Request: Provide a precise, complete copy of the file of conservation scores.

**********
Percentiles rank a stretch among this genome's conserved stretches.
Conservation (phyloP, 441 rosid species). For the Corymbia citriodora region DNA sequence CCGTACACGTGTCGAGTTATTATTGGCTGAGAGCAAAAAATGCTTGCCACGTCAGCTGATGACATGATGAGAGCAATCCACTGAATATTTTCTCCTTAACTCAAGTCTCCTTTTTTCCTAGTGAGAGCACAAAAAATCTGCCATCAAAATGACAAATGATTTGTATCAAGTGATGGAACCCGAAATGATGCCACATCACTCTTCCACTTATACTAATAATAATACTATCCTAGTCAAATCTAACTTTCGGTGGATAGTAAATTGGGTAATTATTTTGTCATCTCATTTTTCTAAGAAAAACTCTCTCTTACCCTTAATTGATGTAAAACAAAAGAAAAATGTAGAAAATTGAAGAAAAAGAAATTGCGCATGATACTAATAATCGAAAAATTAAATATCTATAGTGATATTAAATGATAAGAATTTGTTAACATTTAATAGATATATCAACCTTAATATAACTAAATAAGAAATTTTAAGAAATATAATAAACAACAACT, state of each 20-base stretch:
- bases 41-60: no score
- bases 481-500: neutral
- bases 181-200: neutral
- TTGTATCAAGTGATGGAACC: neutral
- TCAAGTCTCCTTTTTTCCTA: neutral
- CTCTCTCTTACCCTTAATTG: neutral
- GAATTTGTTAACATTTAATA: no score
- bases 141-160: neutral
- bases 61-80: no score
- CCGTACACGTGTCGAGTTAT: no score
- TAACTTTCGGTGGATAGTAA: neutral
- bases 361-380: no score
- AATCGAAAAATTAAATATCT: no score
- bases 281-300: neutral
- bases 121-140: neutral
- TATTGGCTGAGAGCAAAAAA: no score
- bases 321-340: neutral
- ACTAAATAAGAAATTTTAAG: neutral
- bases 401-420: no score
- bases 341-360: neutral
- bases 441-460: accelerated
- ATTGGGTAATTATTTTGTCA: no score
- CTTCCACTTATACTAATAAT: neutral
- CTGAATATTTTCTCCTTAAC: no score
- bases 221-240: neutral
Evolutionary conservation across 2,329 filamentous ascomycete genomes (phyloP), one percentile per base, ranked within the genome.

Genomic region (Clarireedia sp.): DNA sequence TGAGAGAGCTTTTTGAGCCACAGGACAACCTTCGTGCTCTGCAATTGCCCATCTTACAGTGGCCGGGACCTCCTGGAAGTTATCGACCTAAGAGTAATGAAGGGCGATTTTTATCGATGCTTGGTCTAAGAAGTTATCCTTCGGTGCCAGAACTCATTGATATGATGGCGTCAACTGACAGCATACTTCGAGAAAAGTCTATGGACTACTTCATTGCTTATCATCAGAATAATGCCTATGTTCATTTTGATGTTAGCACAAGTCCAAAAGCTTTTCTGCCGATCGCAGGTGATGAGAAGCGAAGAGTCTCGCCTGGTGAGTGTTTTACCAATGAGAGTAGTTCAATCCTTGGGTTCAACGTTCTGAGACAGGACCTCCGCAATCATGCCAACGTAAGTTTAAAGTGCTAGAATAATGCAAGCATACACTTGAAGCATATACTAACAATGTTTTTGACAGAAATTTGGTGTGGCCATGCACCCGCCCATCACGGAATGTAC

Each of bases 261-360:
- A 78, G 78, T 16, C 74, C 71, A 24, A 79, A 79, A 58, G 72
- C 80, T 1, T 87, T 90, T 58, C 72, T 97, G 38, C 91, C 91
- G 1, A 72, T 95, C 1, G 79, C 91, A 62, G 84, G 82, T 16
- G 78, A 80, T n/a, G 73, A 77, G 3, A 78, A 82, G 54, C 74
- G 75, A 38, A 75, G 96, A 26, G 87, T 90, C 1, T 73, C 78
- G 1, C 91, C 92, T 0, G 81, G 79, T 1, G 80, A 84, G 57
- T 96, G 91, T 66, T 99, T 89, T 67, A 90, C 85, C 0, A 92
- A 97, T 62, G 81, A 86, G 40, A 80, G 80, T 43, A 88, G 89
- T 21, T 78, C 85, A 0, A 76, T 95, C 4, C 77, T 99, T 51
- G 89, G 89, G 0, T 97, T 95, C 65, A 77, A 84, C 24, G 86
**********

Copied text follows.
Percentiles rank a stretch among this genome's conserved stretches.
Conservation (phyloP, 441 rosid species). For the Corymbia citriodora region DNA sequence CCGTACACGTGTCGAGTTATTATTGGCTGAGAGCAAAAAATGCTTGCCACGTCAGCTGATGACATGATGAGAGCAATCCACTGAATATTTTCTCCTTAACTCAAGTCTCCTTTTTTCCTAGTGAGAGCACAAAAAATCTGCCATCAAAATGACAAATGATTTGTATCAAGTGATGGAACCCGAAATGATGCCACATCACTCTTCCACTTATACTAATAATAATACTATCCTAGTCAAATCTAACTTTCGGTGGATAGTAAATTGGGTAATTATTTTGTCATCTCATTTTTCTAAGAAAAACTCTCTCTTACCCTTAATTGATGTAAAACAAAAGAAAAATGTAGAAAATTGAAGAAAAAGAAATTGCGCATGATACTAATAATCGAAAAATTAAATATCTATAGTGATATTAAATGATAAGAATTTGTTAACATTTAATAGATATATCAACCTTAATATAACTAAATAAGAAATTTTAAGAAATATAATAAACAACAACT, state of each 20-base stretch:
- bases 41-60: no score
- bases 481-500: neutral
- bases 181-200: neutral
- TTGTATCAAGTGATGGAACC: neutral
- TCAAGTCTCCTTTTTTCCTA: neutral
- CTCTCTCTTACCCTTAATTG: neutral
- GAATTTGTTAACATTTAATA: no score
- bases 141-160: neutral
- bases 61-80: no score
- CCGTACACGTGTCGAGTTAT: no score
- TAACTTTCGGTGGATAGTAA: neutral
- bases 361-380: no score
- AATCGAAAAATTAAATATCT: no score
- bases 281-300: neutral
- bases 121-140: neutral
- TATTGGCTGAGAGCAAAAAA: no score
- bases 321-340: neutral
- ACTAAATAAGAAATTTTAAG: neutral
- bases 401-420: no score
- bases 341-360: neutral
- bases 441-460: accelerated
- ATTGGGTAATTATTTTGTCA: no score
- CTTCCACTTATACTAATAAT: neutral
- CTGAATATTTTCTCCTTAAC: no score
- bases 221-240: neutral
Evolutionary conservation across 2,329 filamentous ascomycete genomes (phyloP), one percentile per base, ranked within the genome.

Genomic region (Clarireedia sp.): DNA sequence TGAGAGAGCTTTTTGAGCCACAGGACAACCTTCGTGCTCTGCAATTGCCCATCTTACAGTGGCCGGGACCTCCTGGAAGTTATCGACCTAAGAGTAATGAAGGGCGATTTTTATCGATGCTTGGTCTAAGAAGTTATCCTTCGGTGCCAGAACTCATTGATATGATGGCGTCAACTGACAGCATACTTCGAGAAAAGTCTATGGACTACTTCATTGCTTATCATCAGAATAATGCCTATGTTCATTTTGATGTTAGCACAAGTCCAAAAGCTTTTCTGCCGATCGCAGGTGATGAGAAGCGAAGAGTCTCGCCTGGTGAGTGTTTTACCAATGAGAGTAGTTCAATCCTTGGGTTCAACGTTCTGAGACAGGACCTCCGCAATCATGCCAACGTAAGTTTAAAGTGCTAGAATAATGCAAGCATACACTTGAAGCATATACTAACAATGTTTTTGACAGAAATTTGGTGTGGCCATGCACCCGCCCATCACGGAATGTAC

Each of bases 261-360:
- A 78, G 78, T 16, C 74, C 71, A 24, A 79, A 79, A 58, G 72
- C 80, T 1, T 87, T 90, T 58, C 72, T 97, G 38, C 91, C 91
- G 1, A 72, T 95, C 1, G 79, C 91, A 62, G 84, G 82, T 16
- G 78, A 80, T n/a, G 73, A 77, G 3, A 78, A 82, G 54, C 74
- G 75, A 38, A 75, G 96, A 26, G 87, T 90, C 1, T 73, C 78
- G 1, C 91, C 92, T 0, G 81, G 79, T 1, G 80, A 84, G 57
- T 96, G 91, T 66, T 99, T 89, T 67, A 90, C 85, C 0, A 92
- A 97, T 62, G 81, A 86, G 40, A 80, G 80, T 43, A 88, G 89
- T 21, T 78, C 85, A 0, A 76, T 95, C 4, C 77, T 99, T 51
- G 89, G 89, G 0, T 97, T 95, C 65, A 77, A 84, C 24, G 86